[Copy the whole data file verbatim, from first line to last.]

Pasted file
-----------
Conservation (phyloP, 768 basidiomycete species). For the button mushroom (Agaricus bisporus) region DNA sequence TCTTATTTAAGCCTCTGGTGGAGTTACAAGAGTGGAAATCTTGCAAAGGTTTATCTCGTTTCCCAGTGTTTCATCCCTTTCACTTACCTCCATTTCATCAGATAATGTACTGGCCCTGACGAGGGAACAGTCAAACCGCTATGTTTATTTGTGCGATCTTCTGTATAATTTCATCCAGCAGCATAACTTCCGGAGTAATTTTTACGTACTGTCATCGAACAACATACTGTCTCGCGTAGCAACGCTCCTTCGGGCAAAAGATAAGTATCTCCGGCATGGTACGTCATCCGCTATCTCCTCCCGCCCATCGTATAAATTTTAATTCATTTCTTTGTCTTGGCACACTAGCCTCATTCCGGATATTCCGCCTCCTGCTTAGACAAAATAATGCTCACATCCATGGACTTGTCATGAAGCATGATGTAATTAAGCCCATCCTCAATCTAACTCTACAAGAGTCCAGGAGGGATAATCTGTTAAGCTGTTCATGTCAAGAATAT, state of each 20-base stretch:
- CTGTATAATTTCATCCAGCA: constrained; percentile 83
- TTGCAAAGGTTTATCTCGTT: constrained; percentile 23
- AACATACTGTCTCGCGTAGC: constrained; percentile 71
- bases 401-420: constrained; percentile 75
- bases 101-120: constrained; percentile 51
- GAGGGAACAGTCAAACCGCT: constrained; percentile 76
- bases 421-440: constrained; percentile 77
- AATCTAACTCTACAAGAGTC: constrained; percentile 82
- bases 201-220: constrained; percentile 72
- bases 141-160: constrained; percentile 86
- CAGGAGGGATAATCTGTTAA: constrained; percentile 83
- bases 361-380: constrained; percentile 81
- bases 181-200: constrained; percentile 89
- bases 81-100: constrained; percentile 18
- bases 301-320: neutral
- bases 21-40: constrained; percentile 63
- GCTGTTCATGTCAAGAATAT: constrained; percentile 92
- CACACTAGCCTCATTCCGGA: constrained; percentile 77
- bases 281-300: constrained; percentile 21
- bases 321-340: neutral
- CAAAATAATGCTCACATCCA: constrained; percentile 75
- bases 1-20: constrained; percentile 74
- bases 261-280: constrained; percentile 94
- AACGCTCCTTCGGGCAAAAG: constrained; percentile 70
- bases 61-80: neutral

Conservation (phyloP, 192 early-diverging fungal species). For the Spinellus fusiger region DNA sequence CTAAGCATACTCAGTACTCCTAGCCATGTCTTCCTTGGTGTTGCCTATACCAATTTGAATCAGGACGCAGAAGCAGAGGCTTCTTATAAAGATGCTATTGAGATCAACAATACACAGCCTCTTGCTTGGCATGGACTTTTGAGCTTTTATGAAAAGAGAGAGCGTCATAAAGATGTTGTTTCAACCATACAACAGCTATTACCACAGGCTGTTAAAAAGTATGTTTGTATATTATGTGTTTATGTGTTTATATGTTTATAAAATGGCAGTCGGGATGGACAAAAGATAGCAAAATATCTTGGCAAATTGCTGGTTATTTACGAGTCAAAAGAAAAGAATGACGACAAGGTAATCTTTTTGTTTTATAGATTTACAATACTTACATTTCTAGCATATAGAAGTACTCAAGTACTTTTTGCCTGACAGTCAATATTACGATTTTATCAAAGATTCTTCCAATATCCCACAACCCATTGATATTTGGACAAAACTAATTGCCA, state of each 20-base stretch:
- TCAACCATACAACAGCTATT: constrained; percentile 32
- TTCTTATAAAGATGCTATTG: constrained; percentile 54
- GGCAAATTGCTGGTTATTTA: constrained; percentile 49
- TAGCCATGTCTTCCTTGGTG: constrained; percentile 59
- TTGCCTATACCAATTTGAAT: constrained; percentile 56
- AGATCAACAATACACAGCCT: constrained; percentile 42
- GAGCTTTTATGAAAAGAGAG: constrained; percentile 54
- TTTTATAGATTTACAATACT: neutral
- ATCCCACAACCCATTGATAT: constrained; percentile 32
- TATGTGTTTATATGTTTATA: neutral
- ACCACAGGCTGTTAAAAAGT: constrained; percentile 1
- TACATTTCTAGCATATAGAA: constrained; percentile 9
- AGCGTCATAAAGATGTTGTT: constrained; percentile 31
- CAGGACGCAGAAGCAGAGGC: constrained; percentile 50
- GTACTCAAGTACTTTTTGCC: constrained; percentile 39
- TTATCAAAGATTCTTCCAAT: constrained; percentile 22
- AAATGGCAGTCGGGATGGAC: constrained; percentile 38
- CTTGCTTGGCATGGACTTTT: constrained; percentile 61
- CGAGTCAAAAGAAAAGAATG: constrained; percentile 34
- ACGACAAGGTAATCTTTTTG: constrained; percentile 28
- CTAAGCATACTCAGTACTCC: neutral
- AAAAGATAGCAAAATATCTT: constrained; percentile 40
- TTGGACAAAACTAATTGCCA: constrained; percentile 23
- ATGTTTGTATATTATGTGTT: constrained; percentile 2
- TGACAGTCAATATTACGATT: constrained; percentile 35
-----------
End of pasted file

Conservation (phyloP, 768 basidiomycete species). For the button mushroom (Agaricus bisporus) region DNA sequence TCTTATTTAAGCCTCTGGTGGAGTTACAAGAGTGGAAATCTTGCAAAGGTTTATCTCGTTTCCCAGTGTTTCATCCCTTTCACTTACCTCCATTTCATCAGATAATGTACTGGCCCTGACGAGGGAACAGTCAAACCGCTATGTTTATTTGTGCGATCTTCTGTATAATTTCATCCAGCAGCATAACTTCCGGAGTAATTTTTACGTACTGTCATCGAACAACATACTGTCTCGCGTAGCAACGCTCCTTCGGGCAAAAGATAAGTATCTCCGGCATGGTACGTCATCCGCTATCTCCTCCCGCCCATCGTATAAATTTTAATTCATTTCTTTGTCTTGGCACACTAGCCTCATTCCGGATATTCCGCCTCCTGCTTAGACAAAATAATGCTCACATCCATGGACTTGTCATGAAGCATGATGTAATTAAGCCCATCCTCAATCTAACTCTACAAGAGTCCAGGAGGGATAATCTGTTAAGCTGTTCATGTCAAGAATAT, state of each 20-base stretch:
- CTGTATAATTTCATCCAGCA: constrained; percentile 83
- TTGCAAAGGTTTATCTCGTT: constrained; percentile 23
- AACATACTGTCTCGCGTAGC: constrained; percentile 71
- bases 401-420: constrained; percentile 75
- bases 101-120: constrained; percentile 51
- GAGGGAACAGTCAAACCGCT: constrained; percentile 76
- bases 421-440: constrained; percentile 77
- AATCTAACTCTACAAGAGTC: constrained; percentile 82
- bases 201-220: constrained; percentile 72
- bases 141-160: constrained; percentile 86
- CAGGAGGGATAATCTGTTAA: constrained; percentile 83
- bases 361-380: constrained; percentile 81
- bases 181-200: constrained; percentile 89
- bases 81-100: constrained; percentile 18
- bases 301-320: neutral
- bases 21-40: constrained; percentile 63
- GCTGTTCATGTCAAGAATAT: constrained; percentile 92
- CACACTAGCCTCATTCCGGA: constrained; percentile 77
- bases 281-300: constrained; percentile 21
- bases 321-340: neutral
- CAAAATAATGCTCACATCCA: constrained; percentile 75
- bases 1-20: constrained; percentile 74
- bases 261-280: constrained; percentile 94
- AACGCTCCTTCGGGCAAAAG: constrained; percentile 70
- bases 61-80: neutral

Conservation (phyloP, 192 early-diverging fungal species). For the Spinellus fusiger region DNA sequence CTAAGCATACTCAGTACTCCTAGCCATGTCTTCCTTGGTGTTGCCTATACCAATTTGAATCAGGACGCAGAAGCAGAGGCTTCTTATAAAGATGCTATTGAGATCAACAATACACAGCCTCTTGCTTGGCATGGACTTTTGAGCTTTTATGAAAAGAGAGAGCGTCATAAAGATGTTGTTTCAACCATACAACAGCTATTACCACAGGCTGTTAAAAAGTATGTTTGTATATTATGTGTTTATGTGTTTATATGTTTATAAAATGGCAGTCGGGATGGACAAAAGATAGCAAAATATCTTGGCAAATTGCTGGTTATTTACGAGTCAAAAGAAAAGAATGACGACAAGGTAATCTTTTTGTTTTATAGATTTACAATACTTACATTTCTAGCATATAGAAGTACTCAAGTACTTTTTGCCTGACAGTCAATATTACGATTTTATCAAAGATTCTTCCAATATCCCACAACCCATTGATATTTGGACAAAACTAATTGCCA, state of each 20-base stretch:
- TCAACCATACAACAGCTATT: constrained; percentile 32
- TTCTTATAAAGATGCTATTG: constrained; percentile 54
- GGCAAATTGCTGGTTATTTA: constrained; percentile 49
- TAGCCATGTCTTCCTTGGTG: constrained; percentile 59
- TTGCCTATACCAATTTGAAT: constrained; percentile 56
- AGATCAACAATACACAGCCT: constrained; percentile 42
- GAGCTTTTATGAAAAGAGAG: constrained; percentile 54
- TTTTATAGATTTACAATACT: neutral
- ATCCCACAACCCATTGATAT: constrained; percentile 32
- TATGTGTTTATATGTTTATA: neutral
- ACCACAGGCTGTTAAAAAGT: constrained; percentile 1
- TACATTTCTAGCATATAGAA: constrained; percentile 9
- AGCGTCATAAAGATGTTGTT: constrained; percentile 31
- CAGGACGCAGAAGCAGAGGC: constrained; percentile 50
- GTACTCAAGTACTTTTTGCC: constrained; percentile 39
- TTATCAAAGATTCTTCCAAT: constrained; percentile 22
- AAATGGCAGTCGGGATGGAC: constrained; percentile 38
- CTTGCTTGGCATGGACTTTT: constrained; percentile 61
- CGAGTCAAAAGAAAAGAATG: constrained; percentile 34
- ACGACAAGGTAATCTTTTTG: constrained; percentile 28
- CTAAGCATACTCAGTACTCC: neutral
- AAAAGATAGCAAAATATCTT: constrained; percentile 40
- TTGGACAAAACTAATTGCCA: constrained; percentile 23
- ATGTTTGTATATTATGTGTT: constrained; percentile 2
- TGACAGTCAATATTACGATT: constrained; percentile 35